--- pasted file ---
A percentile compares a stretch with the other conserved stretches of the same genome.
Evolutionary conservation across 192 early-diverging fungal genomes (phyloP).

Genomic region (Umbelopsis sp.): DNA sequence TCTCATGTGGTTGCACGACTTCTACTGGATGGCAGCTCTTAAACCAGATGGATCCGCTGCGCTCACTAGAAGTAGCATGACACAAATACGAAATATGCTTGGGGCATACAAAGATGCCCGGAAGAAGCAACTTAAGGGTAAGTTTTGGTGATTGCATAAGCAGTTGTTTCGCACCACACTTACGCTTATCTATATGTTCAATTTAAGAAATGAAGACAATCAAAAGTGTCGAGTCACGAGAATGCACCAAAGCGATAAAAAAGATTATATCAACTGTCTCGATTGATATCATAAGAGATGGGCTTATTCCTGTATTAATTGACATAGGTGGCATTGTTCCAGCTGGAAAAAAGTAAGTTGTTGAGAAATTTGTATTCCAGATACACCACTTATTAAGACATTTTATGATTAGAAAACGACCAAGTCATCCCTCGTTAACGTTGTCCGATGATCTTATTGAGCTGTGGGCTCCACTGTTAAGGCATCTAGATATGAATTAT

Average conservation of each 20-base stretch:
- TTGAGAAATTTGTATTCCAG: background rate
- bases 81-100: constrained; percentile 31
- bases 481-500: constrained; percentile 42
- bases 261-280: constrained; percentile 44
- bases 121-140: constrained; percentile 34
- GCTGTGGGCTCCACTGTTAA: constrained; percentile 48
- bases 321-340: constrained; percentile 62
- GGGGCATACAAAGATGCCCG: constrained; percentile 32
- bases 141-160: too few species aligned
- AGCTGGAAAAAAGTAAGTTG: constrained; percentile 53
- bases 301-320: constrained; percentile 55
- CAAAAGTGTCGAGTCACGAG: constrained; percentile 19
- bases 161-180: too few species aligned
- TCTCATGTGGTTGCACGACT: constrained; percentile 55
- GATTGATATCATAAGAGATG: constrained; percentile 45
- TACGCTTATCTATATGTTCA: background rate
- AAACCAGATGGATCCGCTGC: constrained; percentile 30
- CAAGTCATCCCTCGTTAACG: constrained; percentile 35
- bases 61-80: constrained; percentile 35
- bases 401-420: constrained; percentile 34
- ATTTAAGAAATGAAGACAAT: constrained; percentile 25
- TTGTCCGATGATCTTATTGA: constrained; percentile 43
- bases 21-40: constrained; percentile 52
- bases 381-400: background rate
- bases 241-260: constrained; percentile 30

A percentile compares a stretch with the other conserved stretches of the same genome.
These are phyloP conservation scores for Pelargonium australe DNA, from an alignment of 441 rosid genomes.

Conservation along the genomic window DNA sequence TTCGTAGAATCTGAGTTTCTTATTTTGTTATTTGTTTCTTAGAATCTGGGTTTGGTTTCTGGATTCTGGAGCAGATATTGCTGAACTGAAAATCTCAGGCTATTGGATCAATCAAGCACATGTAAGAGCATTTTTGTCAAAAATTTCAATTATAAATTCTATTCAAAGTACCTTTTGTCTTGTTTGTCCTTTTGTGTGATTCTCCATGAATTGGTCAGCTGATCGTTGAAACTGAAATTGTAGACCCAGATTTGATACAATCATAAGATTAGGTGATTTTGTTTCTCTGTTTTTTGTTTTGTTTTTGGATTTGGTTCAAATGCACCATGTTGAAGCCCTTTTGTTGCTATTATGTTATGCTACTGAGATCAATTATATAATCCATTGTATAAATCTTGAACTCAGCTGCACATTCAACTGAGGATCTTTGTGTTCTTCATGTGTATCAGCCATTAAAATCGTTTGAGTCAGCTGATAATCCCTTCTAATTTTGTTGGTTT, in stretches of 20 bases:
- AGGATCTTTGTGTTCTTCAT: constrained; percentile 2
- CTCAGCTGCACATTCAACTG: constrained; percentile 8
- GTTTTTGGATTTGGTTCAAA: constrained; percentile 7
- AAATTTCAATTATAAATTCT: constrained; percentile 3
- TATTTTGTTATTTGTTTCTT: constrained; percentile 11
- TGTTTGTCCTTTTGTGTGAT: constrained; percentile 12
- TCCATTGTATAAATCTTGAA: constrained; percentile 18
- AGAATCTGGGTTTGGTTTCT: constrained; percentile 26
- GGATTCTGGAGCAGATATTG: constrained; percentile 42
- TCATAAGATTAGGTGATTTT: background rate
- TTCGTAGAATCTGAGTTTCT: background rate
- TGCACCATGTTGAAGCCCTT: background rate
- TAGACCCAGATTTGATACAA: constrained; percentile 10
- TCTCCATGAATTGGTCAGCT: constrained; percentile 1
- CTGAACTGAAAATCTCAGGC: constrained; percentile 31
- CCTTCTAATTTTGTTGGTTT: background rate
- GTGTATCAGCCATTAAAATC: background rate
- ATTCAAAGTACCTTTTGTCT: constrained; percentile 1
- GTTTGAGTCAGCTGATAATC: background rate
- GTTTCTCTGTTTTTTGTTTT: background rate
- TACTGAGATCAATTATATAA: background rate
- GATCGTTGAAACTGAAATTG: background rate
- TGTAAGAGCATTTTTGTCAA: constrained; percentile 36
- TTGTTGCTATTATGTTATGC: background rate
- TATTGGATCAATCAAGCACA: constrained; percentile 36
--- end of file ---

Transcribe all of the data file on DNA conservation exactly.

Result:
A percentile compares a stretch with the other conserved stretches of the same genome.
Evolutionary conservation across 192 early-diverging fungal genomes (phyloP).

Genomic region (Umbelopsis sp.): DNA sequence TCTCATGTGGTTGCACGACTTCTACTGGATGGCAGCTCTTAAACCAGATGGATCCGCTGCGCTCACTAGAAGTAGCATGACACAAATACGAAATATGCTTGGGGCATACAAAGATGCCCGGAAGAAGCAACTTAAGGGTAAGTTTTGGTGATTGCATAAGCAGTTGTTTCGCACCACACTTACGCTTATCTATATGTTCAATTTAAGAAATGAAGACAATCAAAAGTGTCGAGTCACGAGAATGCACCAAAGCGATAAAAAAGATTATATCAACTGTCTCGATTGATATCATAAGAGATGGGCTTATTCCTGTATTAATTGACATAGGTGGCATTGTTCCAGCTGGAAAAAAGTAAGTTGTTGAGAAATTTGTATTCCAGATACACCACTTATTAAGACATTTTATGATTAGAAAACGACCAAGTCATCCCTCGTTAACGTTGTCCGATGATCTTATTGAGCTGTGGGCTCCACTGTTAAGGCATCTAGATATGAATTAT

Average conservation of each 20-base stretch:
- TTGAGAAATTTGTATTCCAG: background rate
- bases 81-100: constrained; percentile 31
- bases 481-500: constrained; percentile 42
- bases 261-280: constrained; percentile 44
- bases 121-140: constrained; percentile 34
- GCTGTGGGCTCCACTGTTAA: constrained; percentile 48
- bases 321-340: constrained; percentile 62
- GGGGCATACAAAGATGCCCG: constrained; percentile 32
- bases 141-160: too few species aligned
- AGCTGGAAAAAAGTAAGTTG: constrained; percentile 53
- bases 301-320: constrained; percentile 55
- CAAAAGTGTCGAGTCACGAG: constrained; percentile 19
- bases 161-180: too few species aligned
- TCTCATGTGGTTGCACGACT: constrained; percentile 55
- GATTGATATCATAAGAGATG: constrained; percentile 45
- TACGCTTATCTATATGTTCA: background rate
- AAACCAGATGGATCCGCTGC: constrained; percentile 30
- CAAGTCATCCCTCGTTAACG: constrained; percentile 35
- bases 61-80: constrained; percentile 35
- bases 401-420: constrained; percentile 34
- ATTTAAGAAATGAAGACAAT: constrained; percentile 25
- TTGTCCGATGATCTTATTGA: constrained; percentile 43
- bases 21-40: constrained; percentile 52
- bases 381-400: background rate
- bases 241-260: constrained; percentile 30

A percentile compares a stretch with the other conserved stretches of the same genome.
These are phyloP conservation scores for Pelargonium australe DNA, from an alignment of 441 rosid genomes.

Conservation along the genomic window DNA sequence TTCGTAGAATCTGAGTTTCTTATTTTGTTATTTGTTTCTTAGAATCTGGGTTTGGTTTCTGGATTCTGGAGCAGATATTGCTGAACTGAAAATCTCAGGCTATTGGATCAATCAAGCACATGTAAGAGCATTTTTGTCAAAAATTTCAATTATAAATTCTATTCAAAGTACCTTTTGTCTTGTTTGTCCTTTTGTGTGATTCTCCATGAATTGGTCAGCTGATCGTTGAAACTGAAATTGTAGACCCAGATTTGATACAATCATAAGATTAGGTGATTTTGTTTCTCTGTTTTTTGTTTTGTTTTTGGATTTGGTTCAAATGCACCATGTTGAAGCCCTTTTGTTGCTATTATGTTATGCTACTGAGATCAATTATATAATCCATTGTATAAATCTTGAACTCAGCTGCACATTCAACTGAGGATCTTTGTGTTCTTCATGTGTATCAGCCATTAAAATCGTTTGAGTCAGCTGATAATCCCTTCTAATTTTGTTGGTTT, in stretches of 20 bases:
- AGGATCTTTGTGTTCTTCAT: constrained; percentile 2
- CTCAGCTGCACATTCAACTG: constrained; percentile 8
- GTTTTTGGATTTGGTTCAAA: constrained; percentile 7
- AAATTTCAATTATAAATTCT: constrained; percentile 3
- TATTTTGTTATTTGTTTCTT: constrained; percentile 11
- TGTTTGTCCTTTTGTGTGAT: constrained; percentile 12
- TCCATTGTATAAATCTTGAA: constrained; percentile 18
- AGAATCTGGGTTTGGTTTCT: constrained; percentile 26
- GGATTCTGGAGCAGATATTG: constrained; percentile 42
- TCATAAGATTAGGTGATTTT: background rate
- TTCGTAGAATCTGAGTTTCT: background rate
- TGCACCATGTTGAAGCCCTT: background rate
- TAGACCCAGATTTGATACAA: constrained; percentile 10
- TCTCCATGAATTGGTCAGCT: constrained; percentile 1
- CTGAACTGAAAATCTCAGGC: constrained; percentile 31
- CCTTCTAATTTTGTTGGTTT: background rate
- GTGTATCAGCCATTAAAATC: background rate
- ATTCAAAGTACCTTTTGTCT: constrained; percentile 1
- GTTTGAGTCAGCTGATAATC: background rate
- GTTTCTCTGTTTTTTGTTTT: background rate
- TACTGAGATCAATTATATAA: background rate
- GATCGTTGAAACTGAAATTG: background rate
- TGTAAGAGCATTTTTGTCAA: constrained; percentile 36
- TTGTTGCTATTATGTTATGC: background rate
- TATTGGATCAATCAAGCACA: constrained; percentile 36